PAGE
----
Inside 3 Lawsuits Brought by Accused Students

In 2016, dozens of students who say they were falsely accused of sexual misconduct pushed ahead with legal challenges. The Chronicle examined what’s at stake in three of those cases.

Brandeis University

Background: A former student, John Doe, sued the university in 2015 after he was found responsible for sexually assaulting his ex-boyfriend in 2014. He wasn’t expelled, but he was given a disciplinary warning, and a notation was added to his academic transcript. Mr. Doe also filed a complaint with the Department of Education’s Office for Civil Rights, alleging violations of the federal gender-equity law known as Title IX.

Legal claim: Mr. Doe alleged a "breach of contract," based on the fact that students and colleges have a contractual relationship: The student pays money to the college, which agrees to educate the student and abide by its stated policies. Many of the accused-student lawsuits that find success involve 14th Amendment due-process claims, but only students at public universities have such constitutional rights, and Brandeis is private.

Allegations: Mr. Doe said that before he was given a chance to respond to the allegations, he was barred from entering his dorm, working at his campus job, and attending classes. During the disciplinary process, he said Brandeis officials refused to provide him with a clear statement of the charges or with a copy of the investigation report.

What happened: Brandeis tried to have the suit dismissed, but in March 2016 a Massachusetts district-court judge, F. Dennis Saylor IV, declined to do so. Mr. Saylor’s 89-page ruling didn’t determine whether Brandeis had broken the law, but said the university "appears to have substantially impaired, if not eliminated, an accused student’s right to a fair and impartial process."

What’s next: Mr. Doe withdrew his lawsuit in September. His lawyers issued a news release saying that he felt "vindicated" by Mr. Saylor’s ruling and that he wanted to save money and move on with his personal and professional life. His federal complaint remains under investigation by the civil-rights office.

Columbia University

Background: A former student athlete sued Columbia in 2014 after he was found responsible for sexually assaulting a female student in 2013. The student, John Doe, was suspended for a year.

Legal claim: Mr. Doe alleged that several campus officials involved in his case had demonstrated a pro-female bias, a violation of Title IX. Lawsuits brought by accused students based on Title IX tend to fall flat. Such cases allege reverse discrimination — Title IX was originally intended to protect women, while most accused students are male — and it’s difficult to prove that a pro-female bias existed on a campus, says Andrew T. Miltenberg, one of Mr. Doe’s lawyers.

Allegations: Mr. Doe said Columbia officials failed to interview several witnesses he had provided and to inform him of his rights during the disciplinary process. He also said he believed the university had felt pressured to find him responsible because of the criticism officials were receiving for not taking female students’ sexual-assault reports seriously.

What happened: In July 2016, the U.S. Court of Appeals for the Second Circuit reversed an earlier decision that threw out the lawsuit, allowing the student’s case against Columbia to move forward. The ruling did not mean that Mr. Doe had proved that he was discriminated against because of his gender. It meant, rather, that the appeals court believed that his Title IX case was plausible enough to go ahead.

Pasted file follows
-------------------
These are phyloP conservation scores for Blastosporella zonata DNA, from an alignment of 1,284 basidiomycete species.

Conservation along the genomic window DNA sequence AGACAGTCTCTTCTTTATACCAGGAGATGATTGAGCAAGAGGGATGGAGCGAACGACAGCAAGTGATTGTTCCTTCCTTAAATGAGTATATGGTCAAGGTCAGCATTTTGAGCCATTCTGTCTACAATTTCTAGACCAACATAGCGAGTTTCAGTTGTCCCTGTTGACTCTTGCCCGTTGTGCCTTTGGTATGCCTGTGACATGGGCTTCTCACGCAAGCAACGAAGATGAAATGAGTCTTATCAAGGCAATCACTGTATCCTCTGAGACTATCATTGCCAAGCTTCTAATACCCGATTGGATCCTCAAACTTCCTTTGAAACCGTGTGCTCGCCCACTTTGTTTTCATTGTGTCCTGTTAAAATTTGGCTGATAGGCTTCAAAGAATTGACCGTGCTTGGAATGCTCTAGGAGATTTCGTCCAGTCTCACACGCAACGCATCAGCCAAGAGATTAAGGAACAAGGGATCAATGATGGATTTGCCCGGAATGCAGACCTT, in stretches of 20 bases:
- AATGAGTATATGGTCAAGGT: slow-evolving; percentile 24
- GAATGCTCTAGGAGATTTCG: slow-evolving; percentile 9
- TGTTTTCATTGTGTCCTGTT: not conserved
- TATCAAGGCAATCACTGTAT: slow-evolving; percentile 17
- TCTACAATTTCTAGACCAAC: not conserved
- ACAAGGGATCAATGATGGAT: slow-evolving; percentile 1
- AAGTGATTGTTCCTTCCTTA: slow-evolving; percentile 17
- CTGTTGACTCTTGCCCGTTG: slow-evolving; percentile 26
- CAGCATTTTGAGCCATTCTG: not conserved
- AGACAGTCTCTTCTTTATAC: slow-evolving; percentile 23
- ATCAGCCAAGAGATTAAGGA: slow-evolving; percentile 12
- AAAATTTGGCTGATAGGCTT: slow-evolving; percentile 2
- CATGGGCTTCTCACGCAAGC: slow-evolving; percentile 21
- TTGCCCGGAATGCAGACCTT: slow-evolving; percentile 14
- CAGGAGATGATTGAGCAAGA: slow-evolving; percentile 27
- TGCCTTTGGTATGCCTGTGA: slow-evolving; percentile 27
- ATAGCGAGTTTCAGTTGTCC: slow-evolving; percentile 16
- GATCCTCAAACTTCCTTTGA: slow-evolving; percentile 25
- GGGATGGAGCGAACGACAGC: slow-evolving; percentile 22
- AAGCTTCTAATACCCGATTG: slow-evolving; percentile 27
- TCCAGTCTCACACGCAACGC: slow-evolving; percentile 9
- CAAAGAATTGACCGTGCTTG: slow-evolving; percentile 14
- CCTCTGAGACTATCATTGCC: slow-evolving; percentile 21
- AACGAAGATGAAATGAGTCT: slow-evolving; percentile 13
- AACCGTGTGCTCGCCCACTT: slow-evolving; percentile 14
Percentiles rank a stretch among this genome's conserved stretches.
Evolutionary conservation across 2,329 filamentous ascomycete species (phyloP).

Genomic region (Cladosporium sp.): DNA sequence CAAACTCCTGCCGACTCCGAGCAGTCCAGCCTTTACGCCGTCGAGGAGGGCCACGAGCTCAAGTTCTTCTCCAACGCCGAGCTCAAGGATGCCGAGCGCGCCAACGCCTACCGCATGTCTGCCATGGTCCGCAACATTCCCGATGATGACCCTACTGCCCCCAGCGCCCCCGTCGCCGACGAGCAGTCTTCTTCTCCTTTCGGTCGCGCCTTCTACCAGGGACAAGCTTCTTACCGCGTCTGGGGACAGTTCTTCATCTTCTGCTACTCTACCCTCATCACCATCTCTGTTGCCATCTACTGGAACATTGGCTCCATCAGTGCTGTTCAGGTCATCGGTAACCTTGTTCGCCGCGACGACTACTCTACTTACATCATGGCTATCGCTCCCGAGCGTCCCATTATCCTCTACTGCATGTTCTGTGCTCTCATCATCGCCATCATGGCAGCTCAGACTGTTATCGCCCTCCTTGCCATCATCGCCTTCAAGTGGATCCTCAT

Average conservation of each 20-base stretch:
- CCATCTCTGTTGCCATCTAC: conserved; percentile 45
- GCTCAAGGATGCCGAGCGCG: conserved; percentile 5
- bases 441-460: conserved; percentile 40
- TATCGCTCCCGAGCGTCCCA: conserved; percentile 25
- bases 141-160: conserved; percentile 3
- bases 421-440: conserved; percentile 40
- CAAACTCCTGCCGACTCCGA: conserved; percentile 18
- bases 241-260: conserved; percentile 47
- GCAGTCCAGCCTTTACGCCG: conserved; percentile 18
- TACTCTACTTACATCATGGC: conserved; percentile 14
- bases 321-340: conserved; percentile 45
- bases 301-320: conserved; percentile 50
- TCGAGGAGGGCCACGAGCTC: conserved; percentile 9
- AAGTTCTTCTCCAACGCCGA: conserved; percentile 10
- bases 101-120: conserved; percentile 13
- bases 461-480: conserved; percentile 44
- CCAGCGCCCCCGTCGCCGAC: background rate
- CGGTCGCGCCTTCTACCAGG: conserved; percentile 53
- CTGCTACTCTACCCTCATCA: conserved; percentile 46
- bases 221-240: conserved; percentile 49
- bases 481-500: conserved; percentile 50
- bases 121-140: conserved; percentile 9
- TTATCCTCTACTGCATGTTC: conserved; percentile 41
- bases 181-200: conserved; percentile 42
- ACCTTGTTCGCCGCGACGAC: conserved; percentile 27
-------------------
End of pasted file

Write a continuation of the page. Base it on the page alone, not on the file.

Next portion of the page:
What’s next: The case will go back to a lower court for a trial, though the timeline is unclear. In the meantime, Mr. Miltenberg says it was "the most important decision" made so far in any accused student’s Title IX case.

University of Virginia

Background: A recent UVa law graduate filed suit against the Office for Civil Rights in 2016 after he was found responsible for sexually assaulting a female student in 2015 — a few weeks before he was to graduate and start a job at a prominent law firm. After the student, John Doe, was found in violation of campus policy, his degree and job were put on hold for nearly a year.

Legal claim: Mr. Doe did not sue the university, but challenged the civil-rights office’s recent guidance on Title IX, which has prompted sweeping changes in how colleges handle sexual-assault cases. The most notable guidance was the office’s 2011 "Dear Colleague" letter, which signaled to colleges that the federal government was stepping up enforcement of Title IX and wouldn’t hesitate to investigate institutions for potential violations of the law.

Allegations: Mr. Doe’s lawsuit argues that in failing to notify the public or seek feedback before putting in place what amounted to new requirements for colleges, federal officials violated the Administrative Procedure Act, a 1946 law that spells out how federal agencies can establish regulations. (The civil-rights office says its guidance documents simply clarified existing law and were not new regulations.) The suit also says that the retired judge who determined Mr. Doe’s responsibility said she handed down that verdict only because the civil-rights office’s guidance forced UVa to change its policies and use a lower standard of evidence.

What happened: The lawsuit was filed recently and had not moved forward as of early 2017.

What’s next: Mr. Doe’s case has invigorated critics who have long said that the civil-rights office’s recent Title IX guidance is on shaky legal ground. These critics also say the guidance doesn’t include enough protections for accused students. "Schools have the right and the responsibility to adjudicate sexual-assault cases," says Justin Dillon, one of Mr. Doe’s lawyers. "They just have to do it fairly."

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